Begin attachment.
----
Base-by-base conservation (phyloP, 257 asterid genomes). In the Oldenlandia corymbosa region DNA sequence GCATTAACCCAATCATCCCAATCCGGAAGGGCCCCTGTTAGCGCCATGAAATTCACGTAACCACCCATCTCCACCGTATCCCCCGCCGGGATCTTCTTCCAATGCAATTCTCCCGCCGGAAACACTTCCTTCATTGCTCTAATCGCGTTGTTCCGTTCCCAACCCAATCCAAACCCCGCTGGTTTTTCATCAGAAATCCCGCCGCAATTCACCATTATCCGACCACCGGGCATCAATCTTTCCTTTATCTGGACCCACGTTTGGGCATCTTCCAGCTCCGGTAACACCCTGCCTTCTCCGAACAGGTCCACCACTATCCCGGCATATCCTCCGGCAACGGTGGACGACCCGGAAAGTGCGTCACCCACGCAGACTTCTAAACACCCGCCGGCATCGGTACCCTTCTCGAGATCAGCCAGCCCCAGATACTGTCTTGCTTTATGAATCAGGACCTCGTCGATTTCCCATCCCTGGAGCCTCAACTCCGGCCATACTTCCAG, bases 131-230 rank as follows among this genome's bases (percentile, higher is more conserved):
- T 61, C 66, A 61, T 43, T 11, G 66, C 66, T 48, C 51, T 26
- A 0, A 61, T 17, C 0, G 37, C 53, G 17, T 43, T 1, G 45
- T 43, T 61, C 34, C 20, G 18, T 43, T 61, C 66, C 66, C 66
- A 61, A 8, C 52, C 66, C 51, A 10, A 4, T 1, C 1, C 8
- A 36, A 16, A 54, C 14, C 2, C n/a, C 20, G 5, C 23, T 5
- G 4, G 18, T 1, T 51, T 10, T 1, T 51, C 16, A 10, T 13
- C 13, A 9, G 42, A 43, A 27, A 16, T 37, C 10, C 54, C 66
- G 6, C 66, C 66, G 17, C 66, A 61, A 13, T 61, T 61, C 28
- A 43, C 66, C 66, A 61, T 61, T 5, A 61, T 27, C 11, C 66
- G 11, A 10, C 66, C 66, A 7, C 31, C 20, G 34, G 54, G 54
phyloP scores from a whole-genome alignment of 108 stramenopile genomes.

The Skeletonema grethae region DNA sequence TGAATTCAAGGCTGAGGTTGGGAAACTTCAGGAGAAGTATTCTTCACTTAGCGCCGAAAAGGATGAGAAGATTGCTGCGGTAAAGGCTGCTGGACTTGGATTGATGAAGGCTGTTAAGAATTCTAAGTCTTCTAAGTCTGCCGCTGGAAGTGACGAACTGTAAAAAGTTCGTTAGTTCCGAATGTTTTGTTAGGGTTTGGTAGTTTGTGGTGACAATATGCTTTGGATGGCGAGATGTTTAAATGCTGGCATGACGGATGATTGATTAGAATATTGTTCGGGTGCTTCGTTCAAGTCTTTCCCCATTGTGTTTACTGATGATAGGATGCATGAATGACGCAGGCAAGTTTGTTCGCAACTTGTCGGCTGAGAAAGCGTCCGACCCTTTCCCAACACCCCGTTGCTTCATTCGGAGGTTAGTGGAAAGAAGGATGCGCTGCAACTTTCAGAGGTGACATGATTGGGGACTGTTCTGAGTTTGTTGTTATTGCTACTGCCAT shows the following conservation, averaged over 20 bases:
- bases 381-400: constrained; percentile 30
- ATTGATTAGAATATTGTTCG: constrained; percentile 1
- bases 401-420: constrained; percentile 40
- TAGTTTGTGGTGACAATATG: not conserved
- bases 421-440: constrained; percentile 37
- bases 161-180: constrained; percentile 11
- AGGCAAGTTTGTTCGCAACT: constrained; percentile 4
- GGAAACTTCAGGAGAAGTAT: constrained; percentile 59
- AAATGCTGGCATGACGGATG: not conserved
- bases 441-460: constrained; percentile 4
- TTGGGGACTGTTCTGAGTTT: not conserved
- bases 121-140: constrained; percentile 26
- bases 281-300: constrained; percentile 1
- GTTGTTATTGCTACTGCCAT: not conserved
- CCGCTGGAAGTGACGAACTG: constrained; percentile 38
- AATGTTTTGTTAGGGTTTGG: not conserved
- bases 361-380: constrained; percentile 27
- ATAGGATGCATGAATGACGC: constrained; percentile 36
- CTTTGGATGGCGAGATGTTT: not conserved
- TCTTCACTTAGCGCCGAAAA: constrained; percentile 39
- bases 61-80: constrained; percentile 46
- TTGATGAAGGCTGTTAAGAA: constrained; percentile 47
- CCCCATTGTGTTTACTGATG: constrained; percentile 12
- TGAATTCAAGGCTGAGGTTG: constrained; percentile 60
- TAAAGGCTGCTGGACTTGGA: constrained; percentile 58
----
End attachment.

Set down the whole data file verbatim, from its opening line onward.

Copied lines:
Base-by-base conservation (phyloP, 257 asterid genomes). In the Oldenlandia corymbosa region DNA sequence GCATTAACCCAATCATCCCAATCCGGAAGGGCCCCTGTTAGCGCCATGAAATTCACGTAACCACCCATCTCCACCGTATCCCCCGCCGGGATCTTCTTCCAATGCAATTCTCCCGCCGGAAACACTTCCTTCATTGCTCTAATCGCGTTGTTCCGTTCCCAACCCAATCCAAACCCCGCTGGTTTTTCATCAGAAATCCCGCCGCAATTCACCATTATCCGACCACCGGGCATCAATCTTTCCTTTATCTGGACCCACGTTTGGGCATCTTCCAGCTCCGGTAACACCCTGCCTTCTCCGAACAGGTCCACCACTATCCCGGCATATCCTCCGGCAACGGTGGACGACCCGGAAAGTGCGTCACCCACGCAGACTTCTAAACACCCGCCGGCATCGGTACCCTTCTCGAGATCAGCCAGCCCCAGATACTGTCTTGCTTTATGAATCAGGACCTCGTCGATTTCCCATCCCTGGAGCCTCAACTCCGGCCATACTTCCAG, bases 131-230 rank as follows among this genome's bases (percentile, higher is more conserved):
- T 61, C 66, A 61, T 43, T 11, G 66, C 66, T 48, C 51, T 26
- A 0, A 61, T 17, C 0, G 37, C 53, G 17, T 43, T 1, G 45
- T 43, T 61, C 34, C 20, G 18, T 43, T 61, C 66, C 66, C 66
- A 61, A 8, C 52, C 66, C 51, A 10, A 4, T 1, C 1, C 8
- A 36, A 16, A 54, C 14, C 2, C n/a, C 20, G 5, C 23, T 5
- G 4, G 18, T 1, T 51, T 10, T 1, T 51, C 16, A 10, T 13
- C 13, A 9, G 42, A 43, A 27, A 16, T 37, C 10, C 54, C 66
- G 6, C 66, C 66, G 17, C 66, A 61, A 13, T 61, T 61, C 28
- A 43, C 66, C 66, A 61, T 61, T 5, A 61, T 27, C 11, C 66
- G 11, A 10, C 66, C 66, A 7, C 31, C 20, G 34, G 54, G 54
phyloP scores from a whole-genome alignment of 108 stramenopile genomes.

The Skeletonema grethae region DNA sequence TGAATTCAAGGCTGAGGTTGGGAAACTTCAGGAGAAGTATTCTTCACTTAGCGCCGAAAAGGATGAGAAGATTGCTGCGGTAAAGGCTGCTGGACTTGGATTGATGAAGGCTGTTAAGAATTCTAAGTCTTCTAAGTCTGCCGCTGGAAGTGACGAACTGTAAAAAGTTCGTTAGTTCCGAATGTTTTGTTAGGGTTTGGTAGTTTGTGGTGACAATATGCTTTGGATGGCGAGATGTTTAAATGCTGGCATGACGGATGATTGATTAGAATATTGTTCGGGTGCTTCGTTCAAGTCTTTCCCCATTGTGTTTACTGATGATAGGATGCATGAATGACGCAGGCAAGTTTGTTCGCAACTTGTCGGCTGAGAAAGCGTCCGACCCTTTCCCAACACCCCGTTGCTTCATTCGGAGGTTAGTGGAAAGAAGGATGCGCTGCAACTTTCAGAGGTGACATGATTGGGGACTGTTCTGAGTTTGTTGTTATTGCTACTGCCAT shows the following conservation, averaged over 20 bases:
- bases 381-400: constrained; percentile 30
- ATTGATTAGAATATTGTTCG: constrained; percentile 1
- bases 401-420: constrained; percentile 40
- TAGTTTGTGGTGACAATATG: not conserved
- bases 421-440: constrained; percentile 37
- bases 161-180: constrained; percentile 11
- AGGCAAGTTTGTTCGCAACT: constrained; percentile 4
- GGAAACTTCAGGAGAAGTAT: constrained; percentile 59
- AAATGCTGGCATGACGGATG: not conserved
- bases 441-460: constrained; percentile 4
- TTGGGGACTGTTCTGAGTTT: not conserved
- bases 121-140: constrained; percentile 26
- bases 281-300: constrained; percentile 1
- GTTGTTATTGCTACTGCCAT: not conserved
- CCGCTGGAAGTGACGAACTG: constrained; percentile 38
- AATGTTTTGTTAGGGTTTGG: not conserved
- bases 361-380: constrained; percentile 27
- ATAGGATGCATGAATGACGC: constrained; percentile 36
- CTTTGGATGGCGAGATGTTT: not conserved
- TCTTCACTTAGCGCCGAAAA: constrained; percentile 39
- bases 61-80: constrained; percentile 46
- TTGATGAAGGCTGTTAAGAA: constrained; percentile 47
- CCCCATTGTGTTTACTGATG: constrained; percentile 12
- TGAATTCAAGGCTGAGGTTG: constrained; percentile 60
- TAAAGGCTGCTGGACTTGGA: constrained; percentile 58